The name Lon Adams probably doesn't ring a bell, but if you've ever sampled a Slim Jim, you're familiar with his work. Adams was a food scientist for Goodmark Foods who developed the modern recipe for the popular jerky snack, reports the News & Observer of Raleigh, NC. Adams has died at 95 from complications of COVID. As the New York Times explains, Adams didn't invent the Slim Jim, which debuted in 1928, but he began tinkering with the recipe for Goodmark in 1968 and kept on tinkering until his retirement in the early 1990s. The company keeps the formula under wraps, but it gave the Times a peek at the manufacturing process years ago, which involves "beef head meat" (meat from the foreheads and cheeks of cattle), chicken, 30 spices, and "lactic acid 'starter' culture."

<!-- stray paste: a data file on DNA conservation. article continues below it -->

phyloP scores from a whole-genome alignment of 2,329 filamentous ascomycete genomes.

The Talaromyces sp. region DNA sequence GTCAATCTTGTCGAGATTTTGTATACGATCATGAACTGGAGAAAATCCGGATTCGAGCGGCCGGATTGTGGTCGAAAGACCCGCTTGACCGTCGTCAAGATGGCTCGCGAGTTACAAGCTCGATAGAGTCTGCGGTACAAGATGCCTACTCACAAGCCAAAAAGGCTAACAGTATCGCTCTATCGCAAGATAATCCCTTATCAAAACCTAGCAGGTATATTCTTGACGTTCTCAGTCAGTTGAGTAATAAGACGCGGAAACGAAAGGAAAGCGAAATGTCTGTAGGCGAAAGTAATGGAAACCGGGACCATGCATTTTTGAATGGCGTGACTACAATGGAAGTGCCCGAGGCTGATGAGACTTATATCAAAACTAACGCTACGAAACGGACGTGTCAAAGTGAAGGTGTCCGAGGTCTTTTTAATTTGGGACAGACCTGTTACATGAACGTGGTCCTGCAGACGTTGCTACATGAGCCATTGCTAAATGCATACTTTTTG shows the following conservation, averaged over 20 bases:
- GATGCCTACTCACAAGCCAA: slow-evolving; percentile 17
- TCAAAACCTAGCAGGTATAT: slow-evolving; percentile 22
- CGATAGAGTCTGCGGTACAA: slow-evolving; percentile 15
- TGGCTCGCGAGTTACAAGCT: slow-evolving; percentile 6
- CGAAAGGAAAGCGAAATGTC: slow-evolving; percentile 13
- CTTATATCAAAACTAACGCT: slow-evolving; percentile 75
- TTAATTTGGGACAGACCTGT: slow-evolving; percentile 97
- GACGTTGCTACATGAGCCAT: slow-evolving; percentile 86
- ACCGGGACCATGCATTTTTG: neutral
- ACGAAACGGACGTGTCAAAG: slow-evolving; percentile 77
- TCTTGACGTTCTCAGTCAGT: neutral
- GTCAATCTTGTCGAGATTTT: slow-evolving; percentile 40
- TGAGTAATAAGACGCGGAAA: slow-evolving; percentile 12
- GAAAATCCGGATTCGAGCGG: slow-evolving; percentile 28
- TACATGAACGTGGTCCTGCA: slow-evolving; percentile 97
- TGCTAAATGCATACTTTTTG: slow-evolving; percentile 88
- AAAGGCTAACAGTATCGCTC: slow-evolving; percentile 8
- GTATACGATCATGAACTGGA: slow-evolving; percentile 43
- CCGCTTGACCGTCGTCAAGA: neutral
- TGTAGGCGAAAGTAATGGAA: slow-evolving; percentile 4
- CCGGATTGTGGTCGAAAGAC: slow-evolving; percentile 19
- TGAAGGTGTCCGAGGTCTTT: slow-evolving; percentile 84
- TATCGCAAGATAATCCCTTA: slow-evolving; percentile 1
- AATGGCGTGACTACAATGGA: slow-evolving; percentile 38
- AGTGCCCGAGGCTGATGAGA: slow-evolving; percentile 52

Both stories note something else about Adams, whose job title was director of meat technology: He served in World War II and was shot in the face during the Battle of the Bulge. "The bullet went in under one eye and out on the other side of his face right in front of his ear,” daughter Eleanor Harrington tells the Times. "It’s miraculous that he lived." But survive he did, going on to get his master's in microbiology. And if you're wondering, Adams did not get free Slim Jims for life, son Eric Adams tells the Raleigh newspaper. Though Harrington does recall being a guinea pig of sorts as a child for Slim Jim varieties that never made it to market. "They went through barbecue flavor and Italian seasoning and pizza flavor and lots of different ones," she says. "I did not like them. I think it was all the testing I had to do as a kid." (Read more obituary stories.)